To be fair, both Clinton and Obama have been speaking about some of these issues. I don't have time to fully research all their recent speeches and quotes to see exactly what they're saying (if anything) on each of these issues, but I have included the ones that I've heard about in mainstream news reports of their respective campaigns in the past week or so. I apologize in advance if I have inadvertently omitted a position either has taken on the issues themselves, in other words.
I think both campaigns have valid points in their criticism of the other's speeches, I should say. Hillary is right to some extent -- Obama is a bit light on specifics at times. And Barack is right as well -- Clinton isn't as good as he is at hitting broad themes in order to reach out to all the voting public. I even wrote yesterday that if Obama goes all the way, he could wind up being the Democratic equivalent of Ronald Reagan, transcending Washington and the inside-the-Beltway punditocracy to speak directly to the American people and get things done by popular pressure on Congress itself. So while rhetoric can't be completely empty of meaning, rhetoric itself is a powerful tool that can be used quite effectively by a president.
So I offer the following talking points to both campaigns, because I think either could benefit from talking about issues that normal, middle-class Americans could actually see making a direct and concrete change in their lives for the better. Which is what the entire concept of Populism is supposed to be all about. All of these issues revolve around the concept of fairness.
[I have addressed some of these issues at length in previous articles, and I have linked to those where appropriate.]
Volume 20 (2/22/08)
Cap credit card interest rates
To her credit, this is an issue that Hillary Clinton has raised recently. But I have to say, capping credit card interest rates at 30% isn't really all that bold a position. How about capping them at something less than loan-shark rates? I'm no economist, but personally anything over 15% sounds more like usury than it does a normal business transaction.
This is an issue that cuts across all demographics, it should be noted. It's an important issue to almost everyone in America. Coming out strongly for capping the rates would show backbone against the banking industry, and put the candidate squarely on the side of the consumer.
"Paying over twenty percent interest on credit cards is obscene, and must stop. The banking industry needs regulation to insure that Americans with decent credit are not trapped in a cycle of debt by outrageously high interest rates on their credit cards. When I am president, I will push Congress to pass a ceiling for credit card interest rates, and I will cap these rates at 19%."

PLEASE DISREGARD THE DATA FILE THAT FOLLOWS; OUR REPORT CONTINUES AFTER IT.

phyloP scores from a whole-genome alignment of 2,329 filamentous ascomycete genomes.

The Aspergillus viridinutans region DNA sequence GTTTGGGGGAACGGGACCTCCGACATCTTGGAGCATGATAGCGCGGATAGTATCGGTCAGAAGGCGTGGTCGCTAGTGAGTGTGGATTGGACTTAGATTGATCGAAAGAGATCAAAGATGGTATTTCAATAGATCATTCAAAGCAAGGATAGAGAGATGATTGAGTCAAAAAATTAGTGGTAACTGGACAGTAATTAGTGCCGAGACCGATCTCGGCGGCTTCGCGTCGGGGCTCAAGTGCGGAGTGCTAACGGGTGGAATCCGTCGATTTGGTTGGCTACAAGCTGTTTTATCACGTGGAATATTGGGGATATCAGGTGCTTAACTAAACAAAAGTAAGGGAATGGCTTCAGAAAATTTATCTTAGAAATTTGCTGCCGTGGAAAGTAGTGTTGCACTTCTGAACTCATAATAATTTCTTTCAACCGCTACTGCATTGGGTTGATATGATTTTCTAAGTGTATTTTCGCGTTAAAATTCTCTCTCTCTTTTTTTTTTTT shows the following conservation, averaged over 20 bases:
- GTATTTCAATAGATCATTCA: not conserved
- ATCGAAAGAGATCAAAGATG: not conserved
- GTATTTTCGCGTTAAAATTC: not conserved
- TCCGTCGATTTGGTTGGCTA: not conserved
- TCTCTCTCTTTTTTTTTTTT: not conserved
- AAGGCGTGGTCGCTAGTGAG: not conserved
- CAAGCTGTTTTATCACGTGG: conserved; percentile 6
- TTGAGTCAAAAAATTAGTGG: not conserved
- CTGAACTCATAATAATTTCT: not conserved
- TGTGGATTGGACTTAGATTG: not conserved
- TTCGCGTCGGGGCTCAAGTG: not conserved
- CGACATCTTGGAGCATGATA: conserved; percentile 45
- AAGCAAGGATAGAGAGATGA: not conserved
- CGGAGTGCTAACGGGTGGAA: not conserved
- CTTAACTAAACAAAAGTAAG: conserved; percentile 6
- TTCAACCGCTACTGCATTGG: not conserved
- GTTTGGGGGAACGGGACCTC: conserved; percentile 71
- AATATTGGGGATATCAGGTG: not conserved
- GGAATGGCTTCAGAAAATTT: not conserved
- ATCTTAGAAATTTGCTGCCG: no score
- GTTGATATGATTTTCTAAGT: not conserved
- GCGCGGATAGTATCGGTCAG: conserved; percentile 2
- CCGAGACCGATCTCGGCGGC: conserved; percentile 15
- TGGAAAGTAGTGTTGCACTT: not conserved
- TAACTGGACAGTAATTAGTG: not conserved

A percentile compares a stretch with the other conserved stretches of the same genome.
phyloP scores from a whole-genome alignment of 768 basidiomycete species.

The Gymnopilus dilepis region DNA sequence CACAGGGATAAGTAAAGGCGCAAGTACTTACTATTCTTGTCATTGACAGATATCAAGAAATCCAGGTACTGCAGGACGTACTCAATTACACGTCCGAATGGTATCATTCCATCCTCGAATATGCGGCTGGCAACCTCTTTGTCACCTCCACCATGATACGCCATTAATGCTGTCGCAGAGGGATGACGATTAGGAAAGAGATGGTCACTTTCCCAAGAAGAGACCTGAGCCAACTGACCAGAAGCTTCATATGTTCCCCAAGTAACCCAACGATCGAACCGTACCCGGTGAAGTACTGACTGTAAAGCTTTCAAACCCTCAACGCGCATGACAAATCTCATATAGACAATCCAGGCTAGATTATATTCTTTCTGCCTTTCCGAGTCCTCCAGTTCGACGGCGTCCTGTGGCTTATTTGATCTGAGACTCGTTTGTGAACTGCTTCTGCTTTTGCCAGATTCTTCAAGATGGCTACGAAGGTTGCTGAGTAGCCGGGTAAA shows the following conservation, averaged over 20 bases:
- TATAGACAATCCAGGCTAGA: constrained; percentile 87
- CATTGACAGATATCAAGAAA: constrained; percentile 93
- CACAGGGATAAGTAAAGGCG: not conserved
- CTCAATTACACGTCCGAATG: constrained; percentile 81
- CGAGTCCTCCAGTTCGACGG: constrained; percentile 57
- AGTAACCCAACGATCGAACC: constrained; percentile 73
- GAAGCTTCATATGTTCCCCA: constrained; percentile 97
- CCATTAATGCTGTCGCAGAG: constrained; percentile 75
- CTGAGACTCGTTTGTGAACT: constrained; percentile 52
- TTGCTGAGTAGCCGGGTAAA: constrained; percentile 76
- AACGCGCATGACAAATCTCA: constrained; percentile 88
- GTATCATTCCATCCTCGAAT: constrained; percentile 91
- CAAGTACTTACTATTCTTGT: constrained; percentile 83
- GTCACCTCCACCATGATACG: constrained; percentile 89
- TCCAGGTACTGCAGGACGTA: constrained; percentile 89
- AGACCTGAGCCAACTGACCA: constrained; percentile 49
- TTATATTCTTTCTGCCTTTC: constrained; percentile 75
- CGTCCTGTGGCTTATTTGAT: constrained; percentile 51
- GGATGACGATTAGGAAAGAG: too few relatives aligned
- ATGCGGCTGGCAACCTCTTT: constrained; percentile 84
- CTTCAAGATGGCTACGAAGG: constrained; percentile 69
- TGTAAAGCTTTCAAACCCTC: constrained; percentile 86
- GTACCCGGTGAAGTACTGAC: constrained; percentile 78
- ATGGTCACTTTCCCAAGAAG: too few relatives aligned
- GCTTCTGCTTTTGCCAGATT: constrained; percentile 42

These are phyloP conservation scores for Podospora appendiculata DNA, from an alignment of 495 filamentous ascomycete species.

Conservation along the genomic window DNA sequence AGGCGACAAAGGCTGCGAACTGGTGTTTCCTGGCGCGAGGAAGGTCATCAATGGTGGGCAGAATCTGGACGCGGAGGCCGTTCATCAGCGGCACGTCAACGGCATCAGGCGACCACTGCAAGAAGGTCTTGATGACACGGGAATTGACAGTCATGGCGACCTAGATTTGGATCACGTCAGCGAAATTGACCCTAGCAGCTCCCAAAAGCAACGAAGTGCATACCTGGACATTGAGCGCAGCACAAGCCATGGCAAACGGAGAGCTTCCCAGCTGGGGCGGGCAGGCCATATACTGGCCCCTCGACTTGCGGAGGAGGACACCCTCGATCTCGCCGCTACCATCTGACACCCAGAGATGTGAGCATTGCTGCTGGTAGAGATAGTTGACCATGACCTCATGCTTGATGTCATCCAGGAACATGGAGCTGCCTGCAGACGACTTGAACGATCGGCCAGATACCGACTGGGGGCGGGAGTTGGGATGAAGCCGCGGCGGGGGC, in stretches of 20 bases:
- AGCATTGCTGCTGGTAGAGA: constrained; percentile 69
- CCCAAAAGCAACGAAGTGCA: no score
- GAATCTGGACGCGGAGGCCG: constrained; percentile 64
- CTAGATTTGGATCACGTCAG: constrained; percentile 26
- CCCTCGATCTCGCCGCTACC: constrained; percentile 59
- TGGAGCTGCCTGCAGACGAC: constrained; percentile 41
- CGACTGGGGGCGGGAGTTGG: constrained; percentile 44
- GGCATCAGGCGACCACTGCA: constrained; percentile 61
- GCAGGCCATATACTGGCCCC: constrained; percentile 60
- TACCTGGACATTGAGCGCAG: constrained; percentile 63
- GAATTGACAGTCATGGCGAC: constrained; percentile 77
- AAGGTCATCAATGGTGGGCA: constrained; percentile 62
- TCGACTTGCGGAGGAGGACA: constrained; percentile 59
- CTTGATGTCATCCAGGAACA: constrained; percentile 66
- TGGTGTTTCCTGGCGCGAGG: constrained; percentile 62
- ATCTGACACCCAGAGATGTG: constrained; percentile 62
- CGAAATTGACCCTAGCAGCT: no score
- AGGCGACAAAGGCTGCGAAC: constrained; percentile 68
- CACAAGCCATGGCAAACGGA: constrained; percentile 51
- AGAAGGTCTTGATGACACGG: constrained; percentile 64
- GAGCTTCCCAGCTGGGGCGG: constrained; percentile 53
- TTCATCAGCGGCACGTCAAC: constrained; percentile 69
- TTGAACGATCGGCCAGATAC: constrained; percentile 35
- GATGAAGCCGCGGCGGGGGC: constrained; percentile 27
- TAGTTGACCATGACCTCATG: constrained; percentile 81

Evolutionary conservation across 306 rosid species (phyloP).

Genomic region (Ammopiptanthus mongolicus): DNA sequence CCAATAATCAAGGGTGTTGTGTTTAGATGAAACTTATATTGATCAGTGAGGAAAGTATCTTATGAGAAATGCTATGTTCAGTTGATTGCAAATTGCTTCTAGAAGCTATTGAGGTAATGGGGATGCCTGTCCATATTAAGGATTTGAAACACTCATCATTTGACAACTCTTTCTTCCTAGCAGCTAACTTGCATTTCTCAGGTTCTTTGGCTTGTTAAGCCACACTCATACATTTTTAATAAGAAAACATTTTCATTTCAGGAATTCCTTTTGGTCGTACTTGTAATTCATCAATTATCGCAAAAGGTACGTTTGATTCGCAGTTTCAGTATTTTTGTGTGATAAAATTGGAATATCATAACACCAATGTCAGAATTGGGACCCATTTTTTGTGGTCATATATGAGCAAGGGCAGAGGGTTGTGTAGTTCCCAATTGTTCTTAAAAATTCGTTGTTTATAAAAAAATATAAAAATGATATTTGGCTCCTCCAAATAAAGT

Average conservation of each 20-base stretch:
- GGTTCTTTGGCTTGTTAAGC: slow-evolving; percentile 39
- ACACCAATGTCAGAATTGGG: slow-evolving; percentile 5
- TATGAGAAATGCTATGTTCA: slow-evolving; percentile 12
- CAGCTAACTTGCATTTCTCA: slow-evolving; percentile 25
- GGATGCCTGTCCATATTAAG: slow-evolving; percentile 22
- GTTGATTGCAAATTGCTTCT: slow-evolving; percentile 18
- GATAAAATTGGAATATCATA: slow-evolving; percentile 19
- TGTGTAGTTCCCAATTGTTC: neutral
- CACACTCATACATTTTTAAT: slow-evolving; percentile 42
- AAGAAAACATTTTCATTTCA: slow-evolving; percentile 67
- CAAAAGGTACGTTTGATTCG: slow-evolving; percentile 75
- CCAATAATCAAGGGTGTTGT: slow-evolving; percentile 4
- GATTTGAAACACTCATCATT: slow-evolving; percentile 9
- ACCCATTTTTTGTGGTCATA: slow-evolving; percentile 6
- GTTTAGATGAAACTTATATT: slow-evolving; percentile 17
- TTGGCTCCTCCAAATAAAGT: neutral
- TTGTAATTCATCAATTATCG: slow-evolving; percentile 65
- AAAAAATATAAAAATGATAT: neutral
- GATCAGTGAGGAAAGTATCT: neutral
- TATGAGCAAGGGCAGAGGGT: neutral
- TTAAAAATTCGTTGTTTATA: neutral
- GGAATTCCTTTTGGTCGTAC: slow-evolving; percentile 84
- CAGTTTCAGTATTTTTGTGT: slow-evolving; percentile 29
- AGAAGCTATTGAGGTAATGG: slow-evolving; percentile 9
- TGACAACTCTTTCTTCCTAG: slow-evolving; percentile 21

Minimum wage COLA
To his credit, Barack Obama has been using this subject on the campaign trail of late. Raising the minimum wage yearly with a cost-of-living adjustment ("COLA") means that Congress will never again be able to do nothing for a decade while the working poor fall farther and farther behind.
"Americans at the top of the economic ladder have benefited exorbitantly from the work of their employees, and it's time to address the fact that those at the bottom of the ladder spent a decade with no raise in wage at all. We can't rely on Congress to do the right thing every year, so we need an automatic minimum wage COLA each and every year to ensure that they do not get left behind."
All tuition tax deductible
Both candidates have their own ideas on how to make college more affordable. But both are merely incremental steps, minor tweaking of the tax code.
This is a fundamental issue, and should be attacked in a fundamental way. Just as any business is allowed to write off every dollar spent improving the company, private individuals should be able to write off every dollar spent on college tuition. Period. There should be no income tax at all on money spent for education. Whoever pays the money gets to write it off on their taxes, whether parents or students themselves.
As I said, it's a big issue, and it needs a big idea to make college education more affordable to everyone in the country.
"American families should not have to pay any income tax on the money they spend on higher education. There is no reason the government should get a cut of the money that families invest in their children's future, when those children are also America's future."
All charity tax-deductible
This one is just as basic as the last one. Many people who donate to charity do not get to write off such charitable donations because they don't itemize their deductions. Make one easy fix to the tax forms, and put the line to deduct charity on the main form instead of on the form where you itemize, and everyone in America can deduct their charitable givings from their income.